The first time I listened to Homer reading, I was startled by the mispronunciation; Malaysian English is not Indian English, and the ubiquitous lah in Malaysian English does not take a pause before articulation, but tags on happily to words for emphasis (Ok lah, said as one word, can emphasise agreement, frustration, amusement, and a host of other human complexities). Malaysian English is also idiosyncratic and very very funny, especially when Antares describes it. 
But then, Homer started to weave his magic. As a professional actor, he knew where to pause breathlessly and where to raise his voice just so. The section on the hunt for the Kajang terror with the soldiers weaving their way through the dense undergrowth of the dank rainforests grew sonorous with the whisper of leaves and the chirp of wildlife. There is a nuanced lilt to his voice when he takes on the persona of the aged grandmother, Shapnasundari, which I, as an author rushing to finish reading and sit down again, will never be able to replicate on any stage.
All of my worries about my Singaporean and Malaysian buddies listening to this and saying Rubbish lah! melted away as Homer’s voice filled my ears with words from succeeding chapters. I know from teaching English that very few people distinguish varieties of Asian Englishes clearly enough to be disturbed by anomalies in a particular type, and this audiobook, available in the US and UK for western readers, is unlikely to disconcert.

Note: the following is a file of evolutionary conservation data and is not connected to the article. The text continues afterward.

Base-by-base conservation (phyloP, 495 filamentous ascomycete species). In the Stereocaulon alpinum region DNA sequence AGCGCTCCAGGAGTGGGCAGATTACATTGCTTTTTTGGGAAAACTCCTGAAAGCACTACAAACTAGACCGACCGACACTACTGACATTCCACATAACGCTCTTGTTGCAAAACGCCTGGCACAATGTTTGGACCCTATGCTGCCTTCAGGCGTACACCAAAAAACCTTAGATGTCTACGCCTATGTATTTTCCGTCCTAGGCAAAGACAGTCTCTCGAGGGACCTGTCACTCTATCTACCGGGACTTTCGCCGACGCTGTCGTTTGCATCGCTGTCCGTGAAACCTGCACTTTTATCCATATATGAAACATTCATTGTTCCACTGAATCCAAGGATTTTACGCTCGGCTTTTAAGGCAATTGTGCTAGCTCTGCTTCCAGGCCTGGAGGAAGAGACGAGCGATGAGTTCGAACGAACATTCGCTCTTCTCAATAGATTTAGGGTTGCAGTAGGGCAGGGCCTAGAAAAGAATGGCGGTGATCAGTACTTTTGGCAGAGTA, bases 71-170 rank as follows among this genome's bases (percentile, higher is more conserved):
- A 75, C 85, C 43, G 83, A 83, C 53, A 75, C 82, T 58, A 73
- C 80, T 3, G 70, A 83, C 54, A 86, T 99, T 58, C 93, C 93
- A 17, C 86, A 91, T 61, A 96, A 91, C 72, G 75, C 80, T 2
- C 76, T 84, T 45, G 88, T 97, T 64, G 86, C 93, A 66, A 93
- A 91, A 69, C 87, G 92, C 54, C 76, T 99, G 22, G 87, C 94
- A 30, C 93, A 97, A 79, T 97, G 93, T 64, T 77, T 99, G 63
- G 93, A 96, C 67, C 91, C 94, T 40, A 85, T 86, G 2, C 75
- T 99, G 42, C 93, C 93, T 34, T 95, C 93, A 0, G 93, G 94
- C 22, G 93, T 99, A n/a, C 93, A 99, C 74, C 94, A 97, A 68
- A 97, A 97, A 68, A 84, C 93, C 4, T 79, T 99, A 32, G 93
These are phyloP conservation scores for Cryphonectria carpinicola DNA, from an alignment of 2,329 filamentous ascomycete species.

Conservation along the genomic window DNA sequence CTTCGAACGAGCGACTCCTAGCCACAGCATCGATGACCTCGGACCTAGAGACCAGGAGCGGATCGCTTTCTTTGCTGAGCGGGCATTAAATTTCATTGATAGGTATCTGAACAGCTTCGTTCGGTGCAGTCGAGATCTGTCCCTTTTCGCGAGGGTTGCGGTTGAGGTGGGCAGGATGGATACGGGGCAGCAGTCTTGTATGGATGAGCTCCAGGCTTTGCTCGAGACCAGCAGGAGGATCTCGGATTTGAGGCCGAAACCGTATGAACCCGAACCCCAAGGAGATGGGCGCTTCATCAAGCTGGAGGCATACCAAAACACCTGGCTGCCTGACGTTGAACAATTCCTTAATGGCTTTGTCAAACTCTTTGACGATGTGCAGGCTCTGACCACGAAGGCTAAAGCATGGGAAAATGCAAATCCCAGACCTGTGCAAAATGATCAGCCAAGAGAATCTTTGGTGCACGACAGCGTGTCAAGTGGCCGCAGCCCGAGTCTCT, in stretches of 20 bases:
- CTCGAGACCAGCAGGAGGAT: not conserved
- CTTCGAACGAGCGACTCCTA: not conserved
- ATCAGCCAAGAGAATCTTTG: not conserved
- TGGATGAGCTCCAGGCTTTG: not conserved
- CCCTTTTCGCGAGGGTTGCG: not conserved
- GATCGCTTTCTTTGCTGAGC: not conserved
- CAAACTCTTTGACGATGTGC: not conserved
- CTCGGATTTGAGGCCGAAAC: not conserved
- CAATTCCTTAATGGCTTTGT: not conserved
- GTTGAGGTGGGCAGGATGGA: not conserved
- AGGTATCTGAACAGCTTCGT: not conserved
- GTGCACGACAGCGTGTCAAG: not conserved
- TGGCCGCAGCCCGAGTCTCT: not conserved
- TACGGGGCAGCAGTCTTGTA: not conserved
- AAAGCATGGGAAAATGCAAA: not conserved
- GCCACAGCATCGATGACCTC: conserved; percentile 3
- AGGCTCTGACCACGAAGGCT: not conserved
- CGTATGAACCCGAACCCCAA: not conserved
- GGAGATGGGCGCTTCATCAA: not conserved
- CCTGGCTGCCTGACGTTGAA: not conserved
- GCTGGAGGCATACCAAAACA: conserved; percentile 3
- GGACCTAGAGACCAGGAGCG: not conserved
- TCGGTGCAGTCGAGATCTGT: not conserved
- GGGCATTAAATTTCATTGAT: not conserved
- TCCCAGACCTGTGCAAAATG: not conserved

Besides the story is still mine, still intact, still good...and much enhanced by the talent of the actor reading it aloud.
I have used this old Bengali proverb in Ode to Broken Things but I am recycling it again: 
Gacher theke phol mishti
Sweeter than the tree you plant is the fruit it bears.
P.S: I still have a few free US & UK codes to giveaway for reviewers who want to review this audiobook; write to me here



Dipika Mukherjee’s debut novel, was longlisted for the Man Asian Literary Prize, republished as Ode to Broken Things (Repeater, 2016) and is available as an Audible audiobook in the US and the UK. Shambala Junction, her second novel,won the Virginia Prize for Fiction (Aurora Metro, 2016) and was released in the US in April 2017. 

Tuesday, 25 April 2017

Technological Eavesdropping by Susan Price


Spoken into a mobile phone by a young woman pushing a baby in a pushchair.

No idea what the 'it' was that he wouldn't let her have. Or where she got this strange idea that 'he' could stop her from having it, whatever it was. But she let everyone within earshot know about it as she passed. There's the start of a story here.

     I love technology. It's technology that allows me to bring you this blog and it's technology that now allows me to overhear the snippets of other people's private lives on a regular basis.
     I offer them here as a public service to writers who're looking for something to, perhaps, kick-start a story.